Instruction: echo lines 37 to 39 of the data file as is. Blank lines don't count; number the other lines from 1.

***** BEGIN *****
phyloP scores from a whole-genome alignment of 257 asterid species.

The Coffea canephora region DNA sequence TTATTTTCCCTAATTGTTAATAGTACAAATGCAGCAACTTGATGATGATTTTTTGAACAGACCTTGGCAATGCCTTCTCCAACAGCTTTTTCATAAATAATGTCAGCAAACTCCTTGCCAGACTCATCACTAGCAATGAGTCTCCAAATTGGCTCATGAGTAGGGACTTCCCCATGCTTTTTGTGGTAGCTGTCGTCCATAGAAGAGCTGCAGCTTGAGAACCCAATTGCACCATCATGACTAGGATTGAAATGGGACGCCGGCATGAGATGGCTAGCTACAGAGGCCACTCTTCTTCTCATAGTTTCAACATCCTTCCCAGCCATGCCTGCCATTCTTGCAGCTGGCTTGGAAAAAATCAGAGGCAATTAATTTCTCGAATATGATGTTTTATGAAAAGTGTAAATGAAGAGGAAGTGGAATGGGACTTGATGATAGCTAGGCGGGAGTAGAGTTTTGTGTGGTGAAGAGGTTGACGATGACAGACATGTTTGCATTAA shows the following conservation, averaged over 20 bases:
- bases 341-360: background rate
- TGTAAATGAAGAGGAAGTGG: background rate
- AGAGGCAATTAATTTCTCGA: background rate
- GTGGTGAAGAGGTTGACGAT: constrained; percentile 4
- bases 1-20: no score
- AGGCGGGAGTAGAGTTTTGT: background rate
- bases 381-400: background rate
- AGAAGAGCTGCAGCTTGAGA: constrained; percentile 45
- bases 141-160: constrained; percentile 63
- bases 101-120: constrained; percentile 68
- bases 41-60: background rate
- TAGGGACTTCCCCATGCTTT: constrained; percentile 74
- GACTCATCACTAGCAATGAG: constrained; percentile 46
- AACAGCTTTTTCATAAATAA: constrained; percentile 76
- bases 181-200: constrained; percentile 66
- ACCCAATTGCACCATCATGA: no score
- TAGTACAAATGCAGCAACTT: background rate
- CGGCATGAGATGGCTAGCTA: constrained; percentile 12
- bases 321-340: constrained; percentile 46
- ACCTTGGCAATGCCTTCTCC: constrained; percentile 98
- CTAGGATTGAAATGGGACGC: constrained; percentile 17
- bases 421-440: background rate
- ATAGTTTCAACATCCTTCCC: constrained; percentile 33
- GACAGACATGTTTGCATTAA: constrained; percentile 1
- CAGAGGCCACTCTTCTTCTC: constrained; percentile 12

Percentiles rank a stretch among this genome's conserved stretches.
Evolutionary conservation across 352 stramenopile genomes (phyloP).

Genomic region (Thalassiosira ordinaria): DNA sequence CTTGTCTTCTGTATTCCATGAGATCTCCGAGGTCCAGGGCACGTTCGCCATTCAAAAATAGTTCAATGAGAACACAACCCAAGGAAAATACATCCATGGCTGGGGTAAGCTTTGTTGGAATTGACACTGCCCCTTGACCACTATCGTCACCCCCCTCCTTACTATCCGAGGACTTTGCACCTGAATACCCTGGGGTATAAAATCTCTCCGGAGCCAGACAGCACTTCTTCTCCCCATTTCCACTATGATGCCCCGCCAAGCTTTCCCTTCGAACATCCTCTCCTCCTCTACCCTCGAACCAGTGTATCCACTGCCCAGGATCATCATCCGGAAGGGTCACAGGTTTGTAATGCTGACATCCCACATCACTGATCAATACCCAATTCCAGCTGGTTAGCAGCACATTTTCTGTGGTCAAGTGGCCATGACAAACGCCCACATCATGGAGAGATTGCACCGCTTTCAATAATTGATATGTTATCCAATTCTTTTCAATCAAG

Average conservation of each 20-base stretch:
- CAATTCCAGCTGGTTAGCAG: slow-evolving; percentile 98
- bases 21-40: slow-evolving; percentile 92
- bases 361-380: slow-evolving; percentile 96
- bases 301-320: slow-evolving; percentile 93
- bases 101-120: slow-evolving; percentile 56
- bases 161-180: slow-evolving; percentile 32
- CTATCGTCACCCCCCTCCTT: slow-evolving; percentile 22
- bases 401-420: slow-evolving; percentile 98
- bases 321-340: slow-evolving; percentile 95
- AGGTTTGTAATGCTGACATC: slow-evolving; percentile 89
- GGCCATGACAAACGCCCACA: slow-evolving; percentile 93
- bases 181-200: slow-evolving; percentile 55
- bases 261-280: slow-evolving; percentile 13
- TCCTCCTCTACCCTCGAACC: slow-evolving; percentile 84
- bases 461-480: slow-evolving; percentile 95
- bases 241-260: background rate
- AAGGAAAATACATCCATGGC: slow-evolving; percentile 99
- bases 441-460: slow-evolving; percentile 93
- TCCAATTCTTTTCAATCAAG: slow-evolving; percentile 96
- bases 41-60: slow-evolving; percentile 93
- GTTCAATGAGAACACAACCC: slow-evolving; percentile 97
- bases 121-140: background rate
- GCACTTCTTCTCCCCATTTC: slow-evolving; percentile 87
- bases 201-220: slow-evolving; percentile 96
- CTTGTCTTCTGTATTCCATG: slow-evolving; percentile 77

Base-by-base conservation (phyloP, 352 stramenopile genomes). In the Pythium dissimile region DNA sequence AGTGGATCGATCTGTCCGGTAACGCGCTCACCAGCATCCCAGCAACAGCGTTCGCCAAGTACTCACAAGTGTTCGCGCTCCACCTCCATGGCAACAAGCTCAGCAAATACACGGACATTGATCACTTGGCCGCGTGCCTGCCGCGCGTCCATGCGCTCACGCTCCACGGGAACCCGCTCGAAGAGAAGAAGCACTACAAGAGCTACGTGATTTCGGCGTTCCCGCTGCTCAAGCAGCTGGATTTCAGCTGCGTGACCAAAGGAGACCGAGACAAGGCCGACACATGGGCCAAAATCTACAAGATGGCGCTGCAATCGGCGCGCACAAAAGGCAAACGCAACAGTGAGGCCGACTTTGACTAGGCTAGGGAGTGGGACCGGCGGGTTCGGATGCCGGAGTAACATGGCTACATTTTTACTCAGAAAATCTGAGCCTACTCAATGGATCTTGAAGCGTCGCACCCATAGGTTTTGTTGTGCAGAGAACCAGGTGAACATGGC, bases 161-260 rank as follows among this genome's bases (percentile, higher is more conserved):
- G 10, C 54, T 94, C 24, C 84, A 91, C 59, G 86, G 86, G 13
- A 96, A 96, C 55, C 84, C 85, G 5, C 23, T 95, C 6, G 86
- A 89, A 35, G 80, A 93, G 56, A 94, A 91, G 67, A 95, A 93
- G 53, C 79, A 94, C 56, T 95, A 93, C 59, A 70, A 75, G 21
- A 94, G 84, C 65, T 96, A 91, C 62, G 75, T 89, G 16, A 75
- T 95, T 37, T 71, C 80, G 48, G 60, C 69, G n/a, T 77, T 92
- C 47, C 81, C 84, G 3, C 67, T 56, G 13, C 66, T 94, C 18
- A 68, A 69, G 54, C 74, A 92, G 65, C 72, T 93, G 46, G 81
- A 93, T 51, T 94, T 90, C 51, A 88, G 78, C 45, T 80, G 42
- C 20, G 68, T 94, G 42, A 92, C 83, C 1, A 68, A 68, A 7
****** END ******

- bases 161-180: slow-evolving; percentile 32
- CTATCGTCACCCCCCTCCTT: slow-evolving; percentile 22
- bases 401-420: slow-evolving; percentile 98